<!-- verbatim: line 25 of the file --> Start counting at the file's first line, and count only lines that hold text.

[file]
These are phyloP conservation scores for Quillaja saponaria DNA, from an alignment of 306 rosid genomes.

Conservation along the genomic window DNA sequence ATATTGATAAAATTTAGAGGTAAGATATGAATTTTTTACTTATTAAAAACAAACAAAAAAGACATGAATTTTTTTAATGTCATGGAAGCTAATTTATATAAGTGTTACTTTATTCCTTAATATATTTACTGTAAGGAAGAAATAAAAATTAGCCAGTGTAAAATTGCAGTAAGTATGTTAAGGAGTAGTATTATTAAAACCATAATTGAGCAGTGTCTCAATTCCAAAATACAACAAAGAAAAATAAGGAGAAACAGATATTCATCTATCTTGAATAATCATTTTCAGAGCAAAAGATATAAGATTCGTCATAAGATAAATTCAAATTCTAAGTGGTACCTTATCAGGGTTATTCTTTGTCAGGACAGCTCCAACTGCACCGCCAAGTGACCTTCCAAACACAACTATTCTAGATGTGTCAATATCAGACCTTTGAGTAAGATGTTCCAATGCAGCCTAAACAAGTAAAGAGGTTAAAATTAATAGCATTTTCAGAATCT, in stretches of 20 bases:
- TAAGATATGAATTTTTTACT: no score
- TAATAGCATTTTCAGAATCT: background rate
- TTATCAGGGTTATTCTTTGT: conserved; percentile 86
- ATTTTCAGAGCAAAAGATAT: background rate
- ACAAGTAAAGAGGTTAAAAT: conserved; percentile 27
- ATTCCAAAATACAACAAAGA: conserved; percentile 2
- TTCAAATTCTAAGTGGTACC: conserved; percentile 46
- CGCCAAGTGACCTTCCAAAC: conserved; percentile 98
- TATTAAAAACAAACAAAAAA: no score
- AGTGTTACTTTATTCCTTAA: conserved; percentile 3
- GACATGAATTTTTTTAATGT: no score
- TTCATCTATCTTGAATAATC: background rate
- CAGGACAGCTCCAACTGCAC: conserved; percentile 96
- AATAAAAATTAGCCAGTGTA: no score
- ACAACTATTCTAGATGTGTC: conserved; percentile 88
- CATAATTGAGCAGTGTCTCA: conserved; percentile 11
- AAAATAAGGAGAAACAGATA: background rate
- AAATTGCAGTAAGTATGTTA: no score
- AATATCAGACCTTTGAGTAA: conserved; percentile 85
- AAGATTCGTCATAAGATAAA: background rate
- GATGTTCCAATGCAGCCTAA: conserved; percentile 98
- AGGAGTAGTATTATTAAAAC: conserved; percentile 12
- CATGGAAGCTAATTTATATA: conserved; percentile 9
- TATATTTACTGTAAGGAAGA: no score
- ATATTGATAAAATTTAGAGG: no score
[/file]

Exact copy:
- CATGGAAGCTAATTTATATA: conserved; percentile 9